Wura-Natasha Ogunji

artist profile

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“Two,” 2010, Wura-Natasha Ogunji
Single-channel digital video, color, sound, 1 minute, 5 seconds
Photos: courtesy the artist

Wura-Natasha Ogunji is an artist based in Austin, Texas, and Lagos, Nigeria, who does work on paper, video and performances. Her performances are very site-specific—they would mean something different if performed in different spaces. For example, in one, Beauty (2013), Ogunji and four other women had their hair braided together in a public space in Lagos. “It’s an interesting proposition to imagine and create works that allow women in particular to move through the space freely,” she says. “It’s kind of like an experience of power, but it’s not ‘power over’—it’s ‘oh, I can do this without any hassle.’ And Lagos is a funny city for that to be able to happen in. I guess sometimes I do get hassled.” With Beauty, city workers wanted her to pay them to use the square. “Public space [in Lagos] is always contested for everybody,” Ogunji explains. “There’s commerce happening in every area. Most people don’t own the space, but they’ll take it over and try to sell something or try to help you park or whatever.” If she took Beauty and performed it in a museum or some other institutional art-space, if would be a very different performance. It would still perhaps be beautiful, but would lose the social tension that made the original performance so powerful.

Much of her performances in Nigeria involve women’s freedom to act and move through spaces and their labor. Witnessing her mostly female cousins carrying water to their house, for example, inspired 2013’s Will I still carry water when I am a dead woman? for the Centre for Contemporary Art in Lagos. The piece involved costumed women hauling water kegs (tied to their feet or hands) through the streets of Lagos.

Ogunji got a BA in anthropology form Stanford in 1992 and an MFA in photography from San Jose State in 1998. She moved to Austin after she visited for an exhibition she was in at the University of Texas. “I ended up really liking the town,” she says. “At first I used to think that working in two locations meant that I had to translate from one to the other. But the work I create in each place is different because Nigeria and the United States are so very different… Moving between both gives me a nice perspective on the work I make. Every time I cross the Atlantic I feel like something in me changes, or I let go of something, or open in some way—which I believe affects the work, makes it more honest, makes the language more clear.”

Lens-based work remains a major part of her practice. Her videos often deal with the movement of bodies through the air, on water, or over land. In 2011’s single-channel video, My father and I dance in outer space, a figure is filmed jumping in such a way that he seems to be jerkily flying a couple of feet above the ground. The sound was recorded as it happened, and we can hear the gasps of the actor as he is caught in the act of jumping over and over. Ogunji describes it as “an exhausting process, but it’s also really fun to try to do this impossible task.”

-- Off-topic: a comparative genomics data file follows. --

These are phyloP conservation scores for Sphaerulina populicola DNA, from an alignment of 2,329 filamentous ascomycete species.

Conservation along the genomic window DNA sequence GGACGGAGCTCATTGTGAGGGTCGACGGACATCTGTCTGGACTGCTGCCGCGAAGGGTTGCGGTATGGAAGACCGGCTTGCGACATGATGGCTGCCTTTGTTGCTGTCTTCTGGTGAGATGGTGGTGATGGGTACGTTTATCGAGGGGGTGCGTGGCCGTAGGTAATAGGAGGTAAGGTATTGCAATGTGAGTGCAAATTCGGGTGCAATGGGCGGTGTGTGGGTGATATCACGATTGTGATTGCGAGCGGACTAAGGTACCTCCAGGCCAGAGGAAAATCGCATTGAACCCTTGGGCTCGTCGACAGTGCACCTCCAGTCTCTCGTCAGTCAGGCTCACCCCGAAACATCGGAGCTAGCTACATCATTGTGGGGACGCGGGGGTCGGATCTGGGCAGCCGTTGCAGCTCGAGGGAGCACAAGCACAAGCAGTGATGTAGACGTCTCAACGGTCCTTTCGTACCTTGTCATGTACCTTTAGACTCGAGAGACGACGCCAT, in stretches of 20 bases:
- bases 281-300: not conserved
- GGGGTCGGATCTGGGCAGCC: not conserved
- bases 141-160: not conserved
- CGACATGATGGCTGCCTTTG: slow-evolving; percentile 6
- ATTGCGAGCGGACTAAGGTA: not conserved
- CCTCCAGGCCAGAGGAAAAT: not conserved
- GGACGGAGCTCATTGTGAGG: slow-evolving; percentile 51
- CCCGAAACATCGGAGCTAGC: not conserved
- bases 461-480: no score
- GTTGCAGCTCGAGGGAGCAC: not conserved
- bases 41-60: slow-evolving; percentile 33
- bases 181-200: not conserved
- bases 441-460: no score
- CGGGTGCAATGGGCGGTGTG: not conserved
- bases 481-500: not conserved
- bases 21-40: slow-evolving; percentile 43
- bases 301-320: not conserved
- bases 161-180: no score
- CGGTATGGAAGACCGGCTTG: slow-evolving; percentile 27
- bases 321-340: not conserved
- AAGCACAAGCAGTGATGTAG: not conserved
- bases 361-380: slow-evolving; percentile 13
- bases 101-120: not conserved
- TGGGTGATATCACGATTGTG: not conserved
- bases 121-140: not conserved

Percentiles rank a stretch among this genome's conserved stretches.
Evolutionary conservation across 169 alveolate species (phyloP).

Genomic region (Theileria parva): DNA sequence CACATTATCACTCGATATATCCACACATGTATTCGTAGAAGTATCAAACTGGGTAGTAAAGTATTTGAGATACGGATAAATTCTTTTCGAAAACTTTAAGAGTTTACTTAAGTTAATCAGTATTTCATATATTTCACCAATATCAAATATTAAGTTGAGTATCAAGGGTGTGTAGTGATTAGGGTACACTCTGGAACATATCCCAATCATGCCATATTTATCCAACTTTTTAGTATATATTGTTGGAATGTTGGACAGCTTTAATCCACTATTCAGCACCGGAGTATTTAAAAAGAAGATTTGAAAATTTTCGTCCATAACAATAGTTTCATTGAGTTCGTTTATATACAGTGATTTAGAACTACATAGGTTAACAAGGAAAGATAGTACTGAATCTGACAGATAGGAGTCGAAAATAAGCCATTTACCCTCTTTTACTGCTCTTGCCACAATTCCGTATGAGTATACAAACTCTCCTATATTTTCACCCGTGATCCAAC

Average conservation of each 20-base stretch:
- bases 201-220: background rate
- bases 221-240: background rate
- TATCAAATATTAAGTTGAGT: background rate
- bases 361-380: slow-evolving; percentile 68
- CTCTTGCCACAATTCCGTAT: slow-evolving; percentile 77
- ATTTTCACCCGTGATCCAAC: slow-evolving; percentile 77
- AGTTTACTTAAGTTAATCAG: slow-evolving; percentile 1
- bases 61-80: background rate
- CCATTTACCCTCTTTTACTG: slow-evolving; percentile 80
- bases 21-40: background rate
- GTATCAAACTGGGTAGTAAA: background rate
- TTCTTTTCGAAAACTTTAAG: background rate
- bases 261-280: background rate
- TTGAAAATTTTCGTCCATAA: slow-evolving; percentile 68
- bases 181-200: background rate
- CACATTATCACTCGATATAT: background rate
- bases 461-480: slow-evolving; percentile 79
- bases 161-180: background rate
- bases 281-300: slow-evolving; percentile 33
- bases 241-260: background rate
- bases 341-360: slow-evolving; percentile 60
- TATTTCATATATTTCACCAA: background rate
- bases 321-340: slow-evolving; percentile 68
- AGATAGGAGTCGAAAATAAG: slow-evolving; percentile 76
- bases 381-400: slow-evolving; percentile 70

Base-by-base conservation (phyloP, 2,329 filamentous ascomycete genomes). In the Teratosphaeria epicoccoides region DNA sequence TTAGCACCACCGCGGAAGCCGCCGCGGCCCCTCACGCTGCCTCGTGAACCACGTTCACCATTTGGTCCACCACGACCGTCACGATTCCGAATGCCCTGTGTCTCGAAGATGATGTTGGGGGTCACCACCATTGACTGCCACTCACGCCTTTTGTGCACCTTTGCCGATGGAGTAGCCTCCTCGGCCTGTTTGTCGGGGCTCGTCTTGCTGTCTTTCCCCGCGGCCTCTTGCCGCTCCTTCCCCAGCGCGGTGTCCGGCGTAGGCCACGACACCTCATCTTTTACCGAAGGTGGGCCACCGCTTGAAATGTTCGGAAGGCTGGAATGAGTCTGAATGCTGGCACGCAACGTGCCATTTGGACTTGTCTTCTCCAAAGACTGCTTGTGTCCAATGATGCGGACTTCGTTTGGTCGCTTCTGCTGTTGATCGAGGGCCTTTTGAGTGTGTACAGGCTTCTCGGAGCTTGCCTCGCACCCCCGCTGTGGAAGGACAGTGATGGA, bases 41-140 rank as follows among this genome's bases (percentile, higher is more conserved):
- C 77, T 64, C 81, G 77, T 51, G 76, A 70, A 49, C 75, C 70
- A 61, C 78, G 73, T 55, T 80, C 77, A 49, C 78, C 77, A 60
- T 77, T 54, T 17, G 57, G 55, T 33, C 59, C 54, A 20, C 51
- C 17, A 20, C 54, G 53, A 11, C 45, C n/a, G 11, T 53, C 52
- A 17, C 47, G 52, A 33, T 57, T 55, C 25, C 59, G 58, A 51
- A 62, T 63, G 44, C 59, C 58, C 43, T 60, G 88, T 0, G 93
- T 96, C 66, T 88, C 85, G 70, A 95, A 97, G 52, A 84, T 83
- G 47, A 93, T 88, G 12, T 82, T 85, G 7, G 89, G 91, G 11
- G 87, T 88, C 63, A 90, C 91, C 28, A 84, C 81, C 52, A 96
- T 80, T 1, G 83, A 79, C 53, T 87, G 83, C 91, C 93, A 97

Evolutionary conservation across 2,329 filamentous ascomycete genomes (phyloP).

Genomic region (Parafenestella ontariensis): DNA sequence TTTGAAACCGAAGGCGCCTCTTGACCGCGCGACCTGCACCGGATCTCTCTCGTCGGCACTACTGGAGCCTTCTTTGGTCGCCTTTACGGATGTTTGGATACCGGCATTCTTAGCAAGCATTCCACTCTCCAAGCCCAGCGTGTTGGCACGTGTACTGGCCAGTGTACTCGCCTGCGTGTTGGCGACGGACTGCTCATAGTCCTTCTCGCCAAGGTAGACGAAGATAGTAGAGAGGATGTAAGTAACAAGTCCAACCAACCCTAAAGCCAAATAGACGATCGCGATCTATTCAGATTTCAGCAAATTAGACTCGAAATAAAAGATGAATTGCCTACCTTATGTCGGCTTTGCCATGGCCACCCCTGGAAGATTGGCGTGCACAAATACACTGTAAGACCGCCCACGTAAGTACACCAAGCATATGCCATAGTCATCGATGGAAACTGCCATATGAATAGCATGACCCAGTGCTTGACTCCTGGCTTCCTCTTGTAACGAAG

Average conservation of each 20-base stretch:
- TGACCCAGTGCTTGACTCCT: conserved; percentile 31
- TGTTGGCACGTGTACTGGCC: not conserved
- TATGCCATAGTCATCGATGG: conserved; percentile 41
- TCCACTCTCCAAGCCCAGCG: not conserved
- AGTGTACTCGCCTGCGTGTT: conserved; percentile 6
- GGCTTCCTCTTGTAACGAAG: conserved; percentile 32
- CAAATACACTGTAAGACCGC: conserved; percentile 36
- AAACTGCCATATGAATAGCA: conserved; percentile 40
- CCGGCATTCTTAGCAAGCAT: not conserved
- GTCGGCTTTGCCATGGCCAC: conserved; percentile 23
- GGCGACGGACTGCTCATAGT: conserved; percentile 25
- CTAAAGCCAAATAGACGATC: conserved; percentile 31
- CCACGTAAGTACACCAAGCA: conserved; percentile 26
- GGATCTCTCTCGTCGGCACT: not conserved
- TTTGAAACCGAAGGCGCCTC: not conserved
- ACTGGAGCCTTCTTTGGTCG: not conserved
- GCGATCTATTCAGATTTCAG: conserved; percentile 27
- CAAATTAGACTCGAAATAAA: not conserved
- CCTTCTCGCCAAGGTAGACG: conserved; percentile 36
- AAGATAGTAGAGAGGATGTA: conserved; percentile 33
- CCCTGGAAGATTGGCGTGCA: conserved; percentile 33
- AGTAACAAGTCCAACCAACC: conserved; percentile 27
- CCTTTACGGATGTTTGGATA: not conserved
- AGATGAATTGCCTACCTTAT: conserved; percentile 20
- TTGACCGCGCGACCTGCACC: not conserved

Ife head walks on water (2009) is a video of an actor performing a similar movement, except instead of jerkily floating about, she is walking on water in a shallow Austin pond. Because each short piece of video was taken right at the moment of contact between the actor’s feet and the water, it appears that she is motoring around on a pond, as water splashes up under her feet.

In April, Ogunji will be performing House of Wahala at Women & Their Work in Austin and DiverseWorks in Houston. House of Wahala is a performed art auction. “The piece grew out of a performance I did at Antioch College called Paint Like a Man. It was me and a couple of students—we did live paintings. And in the evening we auctioned them. I was the auctioneer, and I just loved it so much. It was so thrilling and so much fun.”

For House of Wahala, she chose a group of artists she likes from Austin, Houston, Lagos, Chicago, New York and San Francisco and will be auctioning off paintings by the artists. “In a way I am curating an exhibition of these artists, but also making the auction itself this fun and engaging night,” she explains. “Not only can you see the work and buy work, but there will be moments you can ask questions, there will be a few performances within the larger performance, there’ll be exchanges between me and the audience, so that I can talk about the work and the artist’s creative process as part of the auction itself.”

As she describes it, the piece calls to mind Robert Gober’s small exhibit-within-an-exhibit of work by Forrest Bess that was included in 2012 Whitney Biennial. However, Ogunji is taking this a step further by auctioning off the work she is curating. The auction is the performance.

She points out that auctions are a huge part of the art market, and that she wants “to play into that—not only to access the economics of it, but make the auction an interesting event.” The artists will get either 90% or 100% or the auction proceeds, which is another big difference between an auction at Bonhams or Phillips and the House of Wahala. “Wahala” is a Nigerian slang word for “trouble,” and with these auctions, Ogunji wants to “trouble” the art market.

—ROBERT BOYD

“House of Wahala” will be performed at Women & Their Work, in Austin, TX. April 15, 2017. http://www.womenandtheirwork.org/

“House of Wahala” will also be performed at DiverseWorks in Houston, TX. April 28, 2017. http://diverseworks.org/

Home page image: Portrait of the artist, courtesy the artist